the Bureau of Public Roads built the part of Shirley Highway next to the Pentagon and the Navy Annex
the Bureau of Public Roads built the part of Shirley Highway next to the Pentagon and the Navy Annex
Source: Virginia Department of Transportation, Virginia Official State Highway Map (1944)

the Shirley Highway was built from the north to the south, since access to the Pentagon was a priority
the Shirley Highway was built from the north to the south, since access to the Pentagon was a priority
Source: Virginia State Highway Commission, State Highway System (1949) (from Unversity of Alabama Library)

The Federal government invested in enough bridges at Washington Street interchange that the site where roads mixed together became known as the "mixing bowl."

the original mixing bowl was the Washington Street/Shirley Highway interchange south of the Pentagon, but today the term is used to describe the complex I-395/I-495 interchange at Springfield
the original "mixing bowl" was the Washington Street/Shirley Highway interchange south of the Pentagon, but today the term is used to describe the complex I-395/I-495 interchange at Springfield
Source: The History and Heritage of Civil Engineering in Virginia, The Mixing Bowl Project (1970-1973)

the complex I-395/I-495 interchange at Springfield, the modern mixing bowl, has 50 ramps and bridges to separate lanes of traffic
the complex I-395/I-495 interchange at Springfield, the modern "mixing bowl," has 50 ramps and bridges to separate lanes of traffic
Source: Virginia Department of Transportation, Springfield Interchange (photo by Trevor Wrayton, VDOT)

After World War II, the Shirley Highway was extended south to the Occoquan River. Four lanes were opened in 1949 between the intersection at VA 644 (old Keene Mill/Franconia Road) and Route 7 (King Street). South of VA 644, there were just two lanes opened in 1949 south to rejoin Route 1 at the Occoquan River. The route was graded for a four-lane highway, but funding constraints allowed construction of just two lanes initially. Trucks were banned from that two-lane stretch.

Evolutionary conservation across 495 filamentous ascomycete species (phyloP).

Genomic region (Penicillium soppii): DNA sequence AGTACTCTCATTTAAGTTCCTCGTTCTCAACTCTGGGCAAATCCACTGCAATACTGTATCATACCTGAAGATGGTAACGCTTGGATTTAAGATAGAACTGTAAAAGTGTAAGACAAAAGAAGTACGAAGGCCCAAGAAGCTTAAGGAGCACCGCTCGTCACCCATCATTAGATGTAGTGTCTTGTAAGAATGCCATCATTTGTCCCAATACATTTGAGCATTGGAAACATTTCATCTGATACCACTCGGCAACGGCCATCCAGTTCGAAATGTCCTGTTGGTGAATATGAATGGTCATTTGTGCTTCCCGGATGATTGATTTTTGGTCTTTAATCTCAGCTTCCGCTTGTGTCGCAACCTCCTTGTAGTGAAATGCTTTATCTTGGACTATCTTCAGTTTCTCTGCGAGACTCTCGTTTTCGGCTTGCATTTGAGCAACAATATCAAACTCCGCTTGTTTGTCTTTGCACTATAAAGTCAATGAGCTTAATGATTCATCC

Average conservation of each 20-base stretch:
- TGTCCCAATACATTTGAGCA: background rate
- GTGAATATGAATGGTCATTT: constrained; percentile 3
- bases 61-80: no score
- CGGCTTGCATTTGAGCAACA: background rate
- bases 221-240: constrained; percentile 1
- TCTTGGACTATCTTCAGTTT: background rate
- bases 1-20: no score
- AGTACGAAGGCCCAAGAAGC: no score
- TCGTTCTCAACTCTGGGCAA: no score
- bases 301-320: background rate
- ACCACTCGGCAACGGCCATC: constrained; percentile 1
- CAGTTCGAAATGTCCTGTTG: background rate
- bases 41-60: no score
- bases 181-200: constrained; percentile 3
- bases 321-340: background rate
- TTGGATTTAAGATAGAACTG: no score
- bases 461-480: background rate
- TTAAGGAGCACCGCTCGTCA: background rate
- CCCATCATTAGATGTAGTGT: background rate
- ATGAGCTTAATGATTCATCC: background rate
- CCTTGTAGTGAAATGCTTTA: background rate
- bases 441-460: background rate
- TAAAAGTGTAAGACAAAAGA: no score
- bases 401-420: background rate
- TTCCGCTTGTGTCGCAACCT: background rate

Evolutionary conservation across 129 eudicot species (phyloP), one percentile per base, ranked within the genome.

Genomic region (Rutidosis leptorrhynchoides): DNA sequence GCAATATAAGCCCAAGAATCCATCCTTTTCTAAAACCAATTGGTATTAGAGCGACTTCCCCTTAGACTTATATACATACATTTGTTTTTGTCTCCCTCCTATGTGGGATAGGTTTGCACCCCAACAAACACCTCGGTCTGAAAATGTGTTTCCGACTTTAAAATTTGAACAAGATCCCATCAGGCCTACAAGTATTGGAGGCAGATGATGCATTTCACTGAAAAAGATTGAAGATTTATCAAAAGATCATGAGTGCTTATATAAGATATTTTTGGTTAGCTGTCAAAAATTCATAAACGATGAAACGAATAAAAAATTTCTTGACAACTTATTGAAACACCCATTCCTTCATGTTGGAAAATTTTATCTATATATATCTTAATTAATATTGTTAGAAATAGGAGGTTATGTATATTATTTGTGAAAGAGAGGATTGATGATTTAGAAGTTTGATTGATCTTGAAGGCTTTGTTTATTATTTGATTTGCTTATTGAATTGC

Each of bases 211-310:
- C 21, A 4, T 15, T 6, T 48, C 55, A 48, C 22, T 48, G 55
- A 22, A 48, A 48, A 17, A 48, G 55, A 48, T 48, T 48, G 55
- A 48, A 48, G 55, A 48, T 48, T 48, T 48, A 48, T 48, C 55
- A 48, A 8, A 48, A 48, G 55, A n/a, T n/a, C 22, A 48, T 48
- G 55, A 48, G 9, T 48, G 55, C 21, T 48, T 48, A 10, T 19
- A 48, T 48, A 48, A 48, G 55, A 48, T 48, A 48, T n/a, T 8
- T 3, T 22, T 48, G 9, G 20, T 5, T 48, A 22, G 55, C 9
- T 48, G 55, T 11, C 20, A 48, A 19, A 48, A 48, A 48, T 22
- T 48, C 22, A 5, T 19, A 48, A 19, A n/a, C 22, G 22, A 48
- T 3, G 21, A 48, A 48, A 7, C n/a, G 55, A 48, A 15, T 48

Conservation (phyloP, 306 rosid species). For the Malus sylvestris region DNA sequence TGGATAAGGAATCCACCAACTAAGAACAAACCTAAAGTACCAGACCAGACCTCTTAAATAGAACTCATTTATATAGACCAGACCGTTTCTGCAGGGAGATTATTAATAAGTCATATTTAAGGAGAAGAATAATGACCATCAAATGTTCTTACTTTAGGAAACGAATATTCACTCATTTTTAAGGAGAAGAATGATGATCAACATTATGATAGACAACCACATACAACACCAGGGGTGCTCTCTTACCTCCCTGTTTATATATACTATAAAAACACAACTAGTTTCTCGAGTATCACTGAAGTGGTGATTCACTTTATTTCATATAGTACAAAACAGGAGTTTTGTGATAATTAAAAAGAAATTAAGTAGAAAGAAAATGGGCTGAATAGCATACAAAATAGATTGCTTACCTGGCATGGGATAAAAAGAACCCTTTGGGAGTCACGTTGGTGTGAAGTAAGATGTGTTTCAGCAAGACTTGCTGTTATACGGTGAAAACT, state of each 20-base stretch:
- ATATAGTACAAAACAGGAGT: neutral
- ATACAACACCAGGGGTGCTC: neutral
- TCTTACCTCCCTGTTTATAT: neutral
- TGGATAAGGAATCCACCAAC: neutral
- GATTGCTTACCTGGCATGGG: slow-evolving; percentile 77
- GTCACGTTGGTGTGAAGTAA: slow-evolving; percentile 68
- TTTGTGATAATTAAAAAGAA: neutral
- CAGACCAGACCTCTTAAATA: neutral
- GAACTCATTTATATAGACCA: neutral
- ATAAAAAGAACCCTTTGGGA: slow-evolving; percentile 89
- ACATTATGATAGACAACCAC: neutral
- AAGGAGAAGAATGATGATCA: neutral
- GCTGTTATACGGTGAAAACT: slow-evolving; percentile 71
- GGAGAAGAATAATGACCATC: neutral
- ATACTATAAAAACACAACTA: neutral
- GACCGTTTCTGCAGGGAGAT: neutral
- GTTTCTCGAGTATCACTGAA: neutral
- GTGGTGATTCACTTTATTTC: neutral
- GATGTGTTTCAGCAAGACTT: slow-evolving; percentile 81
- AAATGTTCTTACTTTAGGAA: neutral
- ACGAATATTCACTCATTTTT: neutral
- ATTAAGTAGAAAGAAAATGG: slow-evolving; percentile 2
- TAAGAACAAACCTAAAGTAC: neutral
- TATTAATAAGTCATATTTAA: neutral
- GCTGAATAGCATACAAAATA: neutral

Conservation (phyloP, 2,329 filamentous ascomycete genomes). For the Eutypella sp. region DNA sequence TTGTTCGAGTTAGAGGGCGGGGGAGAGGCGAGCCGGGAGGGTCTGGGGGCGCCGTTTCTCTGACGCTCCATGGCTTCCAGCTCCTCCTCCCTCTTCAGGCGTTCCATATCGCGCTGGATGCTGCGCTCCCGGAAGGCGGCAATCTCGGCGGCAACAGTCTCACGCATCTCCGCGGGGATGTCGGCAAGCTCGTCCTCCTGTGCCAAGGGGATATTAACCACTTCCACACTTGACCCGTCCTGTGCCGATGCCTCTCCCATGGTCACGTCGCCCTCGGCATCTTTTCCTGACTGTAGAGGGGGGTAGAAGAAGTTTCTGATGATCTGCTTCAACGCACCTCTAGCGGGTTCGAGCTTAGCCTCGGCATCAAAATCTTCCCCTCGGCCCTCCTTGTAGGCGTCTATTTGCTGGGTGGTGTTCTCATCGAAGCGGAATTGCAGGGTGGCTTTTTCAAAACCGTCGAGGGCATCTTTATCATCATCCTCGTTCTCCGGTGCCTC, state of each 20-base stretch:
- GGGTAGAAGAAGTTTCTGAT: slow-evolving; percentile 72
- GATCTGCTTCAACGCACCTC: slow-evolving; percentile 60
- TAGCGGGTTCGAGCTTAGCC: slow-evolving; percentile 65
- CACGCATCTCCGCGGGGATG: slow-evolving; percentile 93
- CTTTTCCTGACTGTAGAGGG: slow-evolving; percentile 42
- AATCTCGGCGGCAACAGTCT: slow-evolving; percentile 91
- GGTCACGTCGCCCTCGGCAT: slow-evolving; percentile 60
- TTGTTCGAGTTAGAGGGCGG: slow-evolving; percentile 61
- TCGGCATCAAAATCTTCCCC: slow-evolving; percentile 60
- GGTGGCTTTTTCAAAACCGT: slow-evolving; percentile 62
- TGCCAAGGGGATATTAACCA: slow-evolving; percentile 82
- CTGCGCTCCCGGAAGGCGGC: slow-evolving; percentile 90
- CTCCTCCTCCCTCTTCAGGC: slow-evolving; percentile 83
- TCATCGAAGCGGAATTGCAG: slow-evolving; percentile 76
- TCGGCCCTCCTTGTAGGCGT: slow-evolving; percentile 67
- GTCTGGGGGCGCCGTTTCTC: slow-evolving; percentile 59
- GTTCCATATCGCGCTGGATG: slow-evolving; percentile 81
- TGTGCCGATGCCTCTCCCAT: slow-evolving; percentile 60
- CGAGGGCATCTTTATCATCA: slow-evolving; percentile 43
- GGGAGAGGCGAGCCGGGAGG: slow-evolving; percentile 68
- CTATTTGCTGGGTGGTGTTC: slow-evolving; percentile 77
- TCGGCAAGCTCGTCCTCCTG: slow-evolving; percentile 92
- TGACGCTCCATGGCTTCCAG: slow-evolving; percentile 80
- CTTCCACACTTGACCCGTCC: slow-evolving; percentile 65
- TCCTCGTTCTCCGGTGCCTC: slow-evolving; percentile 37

The other two lanes were completed in 1952, at which point all 17 miles of the Shirley Highway were a four-lane divided highway with limited access. Opening up the highway to trucks in 1952 was controversial. Commuters claimed the road would be safer if trucks were prohibited. Transportation officials at the state and Federal levels rejected the proposal, because they considered it safer to move the trucks to the new freeway rather than keep them on Route 1.

The Virginia Department of Highways built its portion of the Shirley Highway before the US Congress passed the Federal Aid Highway Act of 1956 and authorized construction of the interstate highway system. The 1949-1952 delay in completing the last two-lane section between VA 644 and the Occoquan River was due to the difficulty in winning grants for funding new road projects, before Federal transportation funding increased after 1956.5

in 1949, the Shirley Highway (VA 350) was a two-lane road between the Occoquan River and Route 617 (Fort Belvoir) before being widened in 1950 to four lanes
in 1949, the Shirley Highway (VA 350) was a two-lane road between the Occoquan River and Route 617 (Fort Belvoir) before being widened in 1950 to four lanes
in 1949, the Shirley Highway (VA 350) was a two-lane road between the Occoquan River and Route 617 (Fort Belvoir) before being widened in 1950 to four lanes
Source: Virginia Department of Transportation (VDOT), Virginia Official State Highway Map - 1950 and 1952

in 1950, all 17 miles of the Shirley Highway were open as a four-lane, limited access highway
in 1950, all 17 miles of the Shirley Highway were open as a four-lane, limited access highway
Source: National Archives, Rotary on Shirley Highway at Fairlington, Virginia (1948)

The completed Shirley Highway provided a more-direct route between the Occoquan River and the Pentagon, leading to a population boom along the route in Northern Virginia. Dairy farms in Fairfax and Prince William counties were converted into housing subdivisions. Commuter traffic increased steadily, triggering a need to expand the road.